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Contra Dance in Concord NH

June 17th, 2006
dancing  [html]
Just back from the contra dance in Concord NH. Neat place. It was in a community center in a place that really felt a lot like Snicker's Gap by Bluemont. Center of stores in a rural area, wooden buildings, low porches out front. The dance itself was both a really good dance and a really bad dance. But I had a good time. It was small, with several new people and the music was amazing; Nat Hewitt on fiddle with Finn Hewitt on keyboard. The caller, however, was not really so amazing and kept messing things up. Oh well.

What really struck me most was the dance composition, though. There were two squares and I think four proper dances. There were at least four dances with no neighbor swing, two of which had no swings at all. English-feeling figures seemed to be considered the more basic sort; in the second dance -- which was done like a teaching dance -- there were figure-eights, hand casts, and waist casts. Soon after was a dance with contra corners. And people were more comfortable with the contra corners than more modernish things like `box the gnat'. People also did not do swing-style twirls (such as the one going into a swing or after a circle left) or expect them. I guess that the classification `modern urban contra' for dances like the Springstep/VFW isn't that far off.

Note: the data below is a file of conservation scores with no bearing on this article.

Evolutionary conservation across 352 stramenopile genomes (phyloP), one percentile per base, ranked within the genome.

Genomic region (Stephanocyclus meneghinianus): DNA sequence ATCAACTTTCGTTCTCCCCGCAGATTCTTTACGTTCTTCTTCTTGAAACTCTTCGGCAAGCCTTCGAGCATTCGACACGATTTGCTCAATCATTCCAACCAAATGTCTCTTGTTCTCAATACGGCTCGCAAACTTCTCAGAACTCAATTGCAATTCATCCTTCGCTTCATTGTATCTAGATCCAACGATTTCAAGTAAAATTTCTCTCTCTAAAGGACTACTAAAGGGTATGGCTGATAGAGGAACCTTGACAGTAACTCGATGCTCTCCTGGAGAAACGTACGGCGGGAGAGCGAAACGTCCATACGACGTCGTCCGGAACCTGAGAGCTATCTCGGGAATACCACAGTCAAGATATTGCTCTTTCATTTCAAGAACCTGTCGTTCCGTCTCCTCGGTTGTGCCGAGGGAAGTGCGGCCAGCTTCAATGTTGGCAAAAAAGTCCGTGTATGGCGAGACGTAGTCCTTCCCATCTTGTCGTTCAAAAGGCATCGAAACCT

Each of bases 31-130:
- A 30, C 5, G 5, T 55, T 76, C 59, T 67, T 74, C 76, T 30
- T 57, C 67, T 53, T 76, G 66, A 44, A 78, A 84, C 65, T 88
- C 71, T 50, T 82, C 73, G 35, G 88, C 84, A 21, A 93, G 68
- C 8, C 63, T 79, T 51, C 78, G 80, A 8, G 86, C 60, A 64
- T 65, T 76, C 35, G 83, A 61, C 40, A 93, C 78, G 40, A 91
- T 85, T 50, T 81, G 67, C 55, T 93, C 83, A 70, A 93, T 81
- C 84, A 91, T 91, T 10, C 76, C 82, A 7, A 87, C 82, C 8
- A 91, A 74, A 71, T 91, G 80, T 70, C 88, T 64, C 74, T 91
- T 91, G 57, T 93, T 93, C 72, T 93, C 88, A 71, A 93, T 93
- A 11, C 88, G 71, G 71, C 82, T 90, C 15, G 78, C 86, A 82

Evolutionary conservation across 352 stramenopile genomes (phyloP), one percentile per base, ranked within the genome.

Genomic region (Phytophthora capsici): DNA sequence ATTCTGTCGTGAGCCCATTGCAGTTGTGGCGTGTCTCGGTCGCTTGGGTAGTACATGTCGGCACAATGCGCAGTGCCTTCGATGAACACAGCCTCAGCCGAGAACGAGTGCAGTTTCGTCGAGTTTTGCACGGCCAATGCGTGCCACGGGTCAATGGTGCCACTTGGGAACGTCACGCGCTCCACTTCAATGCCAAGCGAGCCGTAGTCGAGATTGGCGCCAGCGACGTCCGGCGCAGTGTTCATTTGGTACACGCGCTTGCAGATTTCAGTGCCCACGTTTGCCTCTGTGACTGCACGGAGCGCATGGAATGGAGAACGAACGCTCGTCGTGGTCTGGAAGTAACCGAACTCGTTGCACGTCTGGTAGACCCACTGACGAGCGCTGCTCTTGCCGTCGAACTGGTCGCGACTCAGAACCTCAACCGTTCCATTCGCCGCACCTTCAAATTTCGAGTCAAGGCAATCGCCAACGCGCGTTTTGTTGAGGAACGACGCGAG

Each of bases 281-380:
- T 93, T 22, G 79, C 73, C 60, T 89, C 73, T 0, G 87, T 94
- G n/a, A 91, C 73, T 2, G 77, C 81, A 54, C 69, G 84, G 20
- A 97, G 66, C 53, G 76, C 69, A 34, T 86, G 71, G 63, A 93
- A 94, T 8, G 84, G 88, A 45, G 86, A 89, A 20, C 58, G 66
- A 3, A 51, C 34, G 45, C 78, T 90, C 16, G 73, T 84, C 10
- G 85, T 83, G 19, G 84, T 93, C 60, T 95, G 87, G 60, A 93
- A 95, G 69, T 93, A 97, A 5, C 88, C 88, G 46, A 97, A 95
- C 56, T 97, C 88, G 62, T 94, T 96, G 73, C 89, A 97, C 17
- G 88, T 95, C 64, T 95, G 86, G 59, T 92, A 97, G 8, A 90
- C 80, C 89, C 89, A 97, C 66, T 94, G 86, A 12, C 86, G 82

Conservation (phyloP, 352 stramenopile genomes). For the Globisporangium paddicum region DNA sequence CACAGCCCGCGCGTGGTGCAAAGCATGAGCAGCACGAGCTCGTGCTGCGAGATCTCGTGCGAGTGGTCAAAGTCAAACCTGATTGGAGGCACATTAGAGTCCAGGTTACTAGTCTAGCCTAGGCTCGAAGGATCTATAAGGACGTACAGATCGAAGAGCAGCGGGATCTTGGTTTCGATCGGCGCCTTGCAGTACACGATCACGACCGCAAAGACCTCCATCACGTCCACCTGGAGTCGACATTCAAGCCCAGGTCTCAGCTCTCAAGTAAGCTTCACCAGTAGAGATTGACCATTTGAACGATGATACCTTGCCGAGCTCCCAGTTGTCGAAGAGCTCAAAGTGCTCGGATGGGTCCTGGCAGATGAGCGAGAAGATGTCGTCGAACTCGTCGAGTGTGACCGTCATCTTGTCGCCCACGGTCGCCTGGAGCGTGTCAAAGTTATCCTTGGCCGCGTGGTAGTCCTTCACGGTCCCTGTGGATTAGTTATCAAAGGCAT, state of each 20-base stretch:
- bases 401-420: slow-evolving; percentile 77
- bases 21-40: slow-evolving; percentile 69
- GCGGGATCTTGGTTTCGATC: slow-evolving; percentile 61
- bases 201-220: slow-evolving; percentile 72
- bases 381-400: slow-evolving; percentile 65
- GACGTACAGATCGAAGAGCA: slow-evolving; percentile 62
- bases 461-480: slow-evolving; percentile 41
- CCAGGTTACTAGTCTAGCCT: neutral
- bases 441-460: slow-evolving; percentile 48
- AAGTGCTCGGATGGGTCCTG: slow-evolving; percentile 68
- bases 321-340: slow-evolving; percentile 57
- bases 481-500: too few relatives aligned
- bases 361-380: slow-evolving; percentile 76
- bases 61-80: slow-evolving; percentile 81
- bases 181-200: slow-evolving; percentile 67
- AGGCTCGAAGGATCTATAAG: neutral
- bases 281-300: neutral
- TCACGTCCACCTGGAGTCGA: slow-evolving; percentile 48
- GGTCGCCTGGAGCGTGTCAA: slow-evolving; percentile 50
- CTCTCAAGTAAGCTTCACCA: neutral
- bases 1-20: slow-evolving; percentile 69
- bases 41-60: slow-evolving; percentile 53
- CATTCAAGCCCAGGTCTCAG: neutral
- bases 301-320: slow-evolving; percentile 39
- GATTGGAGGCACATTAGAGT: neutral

Addendum 7/21: They also took ladies chain to be by default all the way over and all the way back, with the definition I'm used to being called a 'half ladies chain'. They also once called half a hey for four which while I reasonable call is never once I'd heard before. Half a hey is faster and contra has not had heys for three for so long that there's no confusion. I do wonder what would happen if the caller called "first man, both women, hey for three". Probably confusion, too much to even be solved with a walk through. And unhappiness on the part of the left out man.

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